Three Palm Coast Teens Arrested in Venus de Milo Vandalism at European Village
FlaglerLive | August 5, 2014
The Flagler County Sheriff’s Office on Monday arrested three teens allegedly involved in the vandalism of a Venus de Milo statue at European Village in July.
The three are all from Palm Coast. They are Tyrone Walker, 19, of 55 Fischer Lane, Joseph Orza, 18, of 12 Conley Court, and Sequawne Solomon, 18, of 42 Louisberg Lane. Two other people were caught on surveillance cameras with the group of three the night of the incident. It appears that the sheriff’s office does have positive identification of the remaining two suspects, but their names have been redacted from arrest reports, suggesting that they may be underage.
Mark Pierro of European Village had reported to deputies last month that on July 9, the small statue reproducing the famed Venus de Milo, and valued at $3,500, had been beheaded and broken around midnight that night, and that the head of the statue had disappeared.
The three who were arrested were identified on July 31, the same day that the sheriff’s office distributed an image of the surveillance still to media and to deputies in the field. The same day, deputies approached Solomon while he was walking down a street in the area of Old Kings Road and Matanzas Woods Parkway, at the northeast end of Palm Coast. He was stopped, his arrest report states, “because he matched the description in the attempt to identify bulletin.”
After he was read his Miranda rights, Solomon acknowledged that he was one of the individuals in the surveillance video. He provided a written statement and was released. In Walker’s arrest report, Solomon and the girl involved in the incident both alleged to deputies that Walker had been the one who pushed the statue. Walker, in a brief interview, denied having taken part in pushing the statue.
In Orza’s arrest report, however, Solomon and an unidentified suspect both put the blame on Orza, and that Orza had taken the head of the statue. Deputies contacted Orza on Monday, but after he was read his rights, he invoked his right to have a lawyer present before he would say anything, so questioning did not proceed.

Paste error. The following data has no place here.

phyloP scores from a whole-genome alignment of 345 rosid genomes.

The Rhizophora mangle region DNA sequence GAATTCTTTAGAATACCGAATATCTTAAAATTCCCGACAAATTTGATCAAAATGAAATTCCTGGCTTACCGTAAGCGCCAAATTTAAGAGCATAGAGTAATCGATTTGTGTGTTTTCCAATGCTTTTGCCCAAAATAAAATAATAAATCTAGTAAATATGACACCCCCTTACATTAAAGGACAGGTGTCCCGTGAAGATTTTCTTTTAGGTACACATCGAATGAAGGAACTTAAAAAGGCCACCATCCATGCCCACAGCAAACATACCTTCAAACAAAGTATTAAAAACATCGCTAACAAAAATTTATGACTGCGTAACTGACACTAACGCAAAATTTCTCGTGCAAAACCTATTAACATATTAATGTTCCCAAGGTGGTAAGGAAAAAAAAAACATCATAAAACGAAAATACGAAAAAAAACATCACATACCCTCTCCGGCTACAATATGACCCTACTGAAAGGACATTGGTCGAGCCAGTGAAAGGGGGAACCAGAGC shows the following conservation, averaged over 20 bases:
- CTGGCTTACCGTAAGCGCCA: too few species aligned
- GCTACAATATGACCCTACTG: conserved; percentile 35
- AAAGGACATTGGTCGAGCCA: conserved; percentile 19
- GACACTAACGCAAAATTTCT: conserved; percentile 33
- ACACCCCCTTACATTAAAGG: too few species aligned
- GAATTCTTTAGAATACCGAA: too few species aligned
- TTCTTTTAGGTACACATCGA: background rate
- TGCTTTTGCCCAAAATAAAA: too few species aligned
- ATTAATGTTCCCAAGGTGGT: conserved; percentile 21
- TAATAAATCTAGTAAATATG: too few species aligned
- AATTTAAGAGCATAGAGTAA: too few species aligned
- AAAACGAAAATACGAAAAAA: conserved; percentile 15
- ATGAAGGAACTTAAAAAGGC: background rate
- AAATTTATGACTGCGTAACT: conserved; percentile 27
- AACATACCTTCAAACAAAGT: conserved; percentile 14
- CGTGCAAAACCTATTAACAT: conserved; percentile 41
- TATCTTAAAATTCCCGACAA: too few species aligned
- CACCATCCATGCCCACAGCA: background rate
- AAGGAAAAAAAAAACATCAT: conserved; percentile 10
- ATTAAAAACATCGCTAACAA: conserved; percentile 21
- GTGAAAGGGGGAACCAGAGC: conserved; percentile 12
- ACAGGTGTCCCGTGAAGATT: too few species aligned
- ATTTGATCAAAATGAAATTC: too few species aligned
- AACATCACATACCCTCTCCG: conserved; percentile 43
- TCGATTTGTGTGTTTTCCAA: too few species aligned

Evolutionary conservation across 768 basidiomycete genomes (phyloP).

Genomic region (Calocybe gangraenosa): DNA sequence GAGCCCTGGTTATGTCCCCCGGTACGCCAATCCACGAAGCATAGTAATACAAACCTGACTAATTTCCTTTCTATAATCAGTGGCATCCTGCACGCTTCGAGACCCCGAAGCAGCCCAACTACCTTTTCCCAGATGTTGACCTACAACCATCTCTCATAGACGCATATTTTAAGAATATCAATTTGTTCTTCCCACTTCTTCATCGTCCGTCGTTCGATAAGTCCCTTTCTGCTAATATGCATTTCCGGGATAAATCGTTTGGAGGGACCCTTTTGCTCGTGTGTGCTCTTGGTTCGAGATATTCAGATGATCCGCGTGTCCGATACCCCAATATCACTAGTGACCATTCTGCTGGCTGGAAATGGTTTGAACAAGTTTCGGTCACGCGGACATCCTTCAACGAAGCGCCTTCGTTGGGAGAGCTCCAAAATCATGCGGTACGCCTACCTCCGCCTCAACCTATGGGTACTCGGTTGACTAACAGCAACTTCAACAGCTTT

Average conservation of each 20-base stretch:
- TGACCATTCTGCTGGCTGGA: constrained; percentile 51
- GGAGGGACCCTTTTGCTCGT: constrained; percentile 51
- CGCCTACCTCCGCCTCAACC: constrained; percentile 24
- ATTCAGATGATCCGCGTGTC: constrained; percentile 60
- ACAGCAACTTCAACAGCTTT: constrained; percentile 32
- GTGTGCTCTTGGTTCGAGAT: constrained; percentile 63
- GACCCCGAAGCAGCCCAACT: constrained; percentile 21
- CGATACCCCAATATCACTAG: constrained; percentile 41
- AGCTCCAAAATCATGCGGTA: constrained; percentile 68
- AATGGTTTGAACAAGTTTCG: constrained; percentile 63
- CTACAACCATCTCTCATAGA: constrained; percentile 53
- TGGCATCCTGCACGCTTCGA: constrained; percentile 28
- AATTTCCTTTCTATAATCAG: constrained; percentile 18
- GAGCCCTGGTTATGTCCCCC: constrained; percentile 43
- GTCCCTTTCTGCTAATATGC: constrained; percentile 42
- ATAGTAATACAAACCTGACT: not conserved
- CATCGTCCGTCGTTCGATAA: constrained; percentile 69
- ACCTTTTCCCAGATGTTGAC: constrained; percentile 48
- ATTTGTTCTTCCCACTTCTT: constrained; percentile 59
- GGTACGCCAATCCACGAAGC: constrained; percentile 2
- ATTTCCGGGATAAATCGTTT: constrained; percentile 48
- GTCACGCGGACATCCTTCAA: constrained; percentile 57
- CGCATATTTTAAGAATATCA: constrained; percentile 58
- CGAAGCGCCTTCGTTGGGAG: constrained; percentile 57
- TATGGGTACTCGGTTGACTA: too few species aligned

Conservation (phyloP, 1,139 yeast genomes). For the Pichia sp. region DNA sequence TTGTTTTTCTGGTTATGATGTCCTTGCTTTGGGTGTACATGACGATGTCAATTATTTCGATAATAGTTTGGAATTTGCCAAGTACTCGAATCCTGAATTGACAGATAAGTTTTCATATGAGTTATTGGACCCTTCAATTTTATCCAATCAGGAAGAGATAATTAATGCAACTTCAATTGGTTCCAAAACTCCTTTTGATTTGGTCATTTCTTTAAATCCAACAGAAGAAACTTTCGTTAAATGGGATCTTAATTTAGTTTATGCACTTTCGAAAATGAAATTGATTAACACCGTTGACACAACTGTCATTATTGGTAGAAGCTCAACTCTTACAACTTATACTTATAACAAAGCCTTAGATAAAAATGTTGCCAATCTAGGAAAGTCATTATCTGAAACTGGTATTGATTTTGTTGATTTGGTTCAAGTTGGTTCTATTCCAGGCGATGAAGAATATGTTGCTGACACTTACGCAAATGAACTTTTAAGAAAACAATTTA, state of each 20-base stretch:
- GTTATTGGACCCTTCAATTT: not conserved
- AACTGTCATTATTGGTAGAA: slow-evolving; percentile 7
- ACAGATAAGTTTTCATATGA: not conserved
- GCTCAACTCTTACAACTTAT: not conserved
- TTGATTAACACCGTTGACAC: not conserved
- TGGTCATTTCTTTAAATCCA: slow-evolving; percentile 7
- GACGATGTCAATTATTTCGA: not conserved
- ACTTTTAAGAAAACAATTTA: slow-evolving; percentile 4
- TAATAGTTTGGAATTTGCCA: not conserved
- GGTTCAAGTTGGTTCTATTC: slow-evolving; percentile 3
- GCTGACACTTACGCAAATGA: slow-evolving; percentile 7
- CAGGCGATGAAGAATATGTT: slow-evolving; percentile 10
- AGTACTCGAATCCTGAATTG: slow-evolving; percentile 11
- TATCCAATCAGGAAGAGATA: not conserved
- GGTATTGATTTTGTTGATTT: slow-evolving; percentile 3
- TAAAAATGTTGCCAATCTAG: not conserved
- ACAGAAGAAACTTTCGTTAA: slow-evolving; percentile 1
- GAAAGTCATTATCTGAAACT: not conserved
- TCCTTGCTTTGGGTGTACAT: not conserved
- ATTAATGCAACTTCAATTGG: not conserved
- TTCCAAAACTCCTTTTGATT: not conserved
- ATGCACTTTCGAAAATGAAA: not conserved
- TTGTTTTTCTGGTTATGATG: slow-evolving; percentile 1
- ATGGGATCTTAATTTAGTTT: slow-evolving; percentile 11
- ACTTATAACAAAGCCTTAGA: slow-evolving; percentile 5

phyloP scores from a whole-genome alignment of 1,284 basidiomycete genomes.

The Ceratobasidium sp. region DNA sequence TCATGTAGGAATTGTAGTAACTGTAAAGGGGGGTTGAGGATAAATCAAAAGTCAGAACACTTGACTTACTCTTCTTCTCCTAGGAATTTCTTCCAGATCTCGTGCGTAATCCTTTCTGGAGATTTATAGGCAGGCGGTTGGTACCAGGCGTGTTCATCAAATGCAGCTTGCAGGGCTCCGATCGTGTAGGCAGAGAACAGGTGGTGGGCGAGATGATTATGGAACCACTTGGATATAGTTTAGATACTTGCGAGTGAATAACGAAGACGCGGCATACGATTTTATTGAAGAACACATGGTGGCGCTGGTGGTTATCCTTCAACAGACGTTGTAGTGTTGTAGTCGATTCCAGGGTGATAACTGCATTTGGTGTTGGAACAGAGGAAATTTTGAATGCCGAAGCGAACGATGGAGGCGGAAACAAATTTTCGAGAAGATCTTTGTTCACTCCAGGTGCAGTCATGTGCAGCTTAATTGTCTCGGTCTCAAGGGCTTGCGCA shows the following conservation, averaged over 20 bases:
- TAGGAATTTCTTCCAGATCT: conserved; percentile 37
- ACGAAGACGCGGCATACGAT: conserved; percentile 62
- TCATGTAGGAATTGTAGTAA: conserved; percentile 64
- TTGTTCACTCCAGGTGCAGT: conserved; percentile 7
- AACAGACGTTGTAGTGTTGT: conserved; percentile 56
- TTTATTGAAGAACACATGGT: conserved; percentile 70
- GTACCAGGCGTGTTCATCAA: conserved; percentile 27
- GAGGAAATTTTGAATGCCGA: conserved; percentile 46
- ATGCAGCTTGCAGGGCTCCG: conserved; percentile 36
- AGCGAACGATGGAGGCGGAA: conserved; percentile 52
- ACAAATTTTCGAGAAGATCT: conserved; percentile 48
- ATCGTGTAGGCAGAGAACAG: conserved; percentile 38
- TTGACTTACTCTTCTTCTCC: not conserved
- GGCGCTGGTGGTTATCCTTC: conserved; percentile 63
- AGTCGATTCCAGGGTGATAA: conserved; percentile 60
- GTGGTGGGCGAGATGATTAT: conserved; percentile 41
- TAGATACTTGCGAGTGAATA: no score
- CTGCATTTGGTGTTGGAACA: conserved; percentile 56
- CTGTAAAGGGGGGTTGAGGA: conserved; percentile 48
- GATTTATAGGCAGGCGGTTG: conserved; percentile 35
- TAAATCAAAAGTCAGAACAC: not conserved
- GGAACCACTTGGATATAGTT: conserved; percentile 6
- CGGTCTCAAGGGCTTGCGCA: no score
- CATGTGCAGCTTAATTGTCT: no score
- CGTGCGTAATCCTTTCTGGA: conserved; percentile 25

Deputies contacted Walker also on Monday morning. After hearing his rights, he acknowledged being on the video surveillance, but, he said, not of pushing over the statue that night.
An earlier version of this story stated that he had acknowledged knocking over the statue, because his arrest report states: “Tyrone stated he was at the European Village on the morning of July 9, 2014, but did push over the statue.” Walker said the report contains a misprint–that the crucial word not is missing, and that the report should have read that he did not push over the statue. In that report, Walker places the blame for the statue being knocked over on Solomon, not Orza, and that he (Walker), Orza and a third unidentified suspect told Solomon not to do it.
Walker, according to the report, declined writing a statement. He subsequently said in the interview that “I wanted to write a statement but the opportunity wasn’t given to me.”
On Monday, all three adults were arrested and booked at the Flagler County jail with a criminal mischief charge each. Bond was set at $1,000 for Orza and Solomon, which they posted, so they were released. Tuesday morning, the jail log listed Walker as still incarcerated, with no bond set.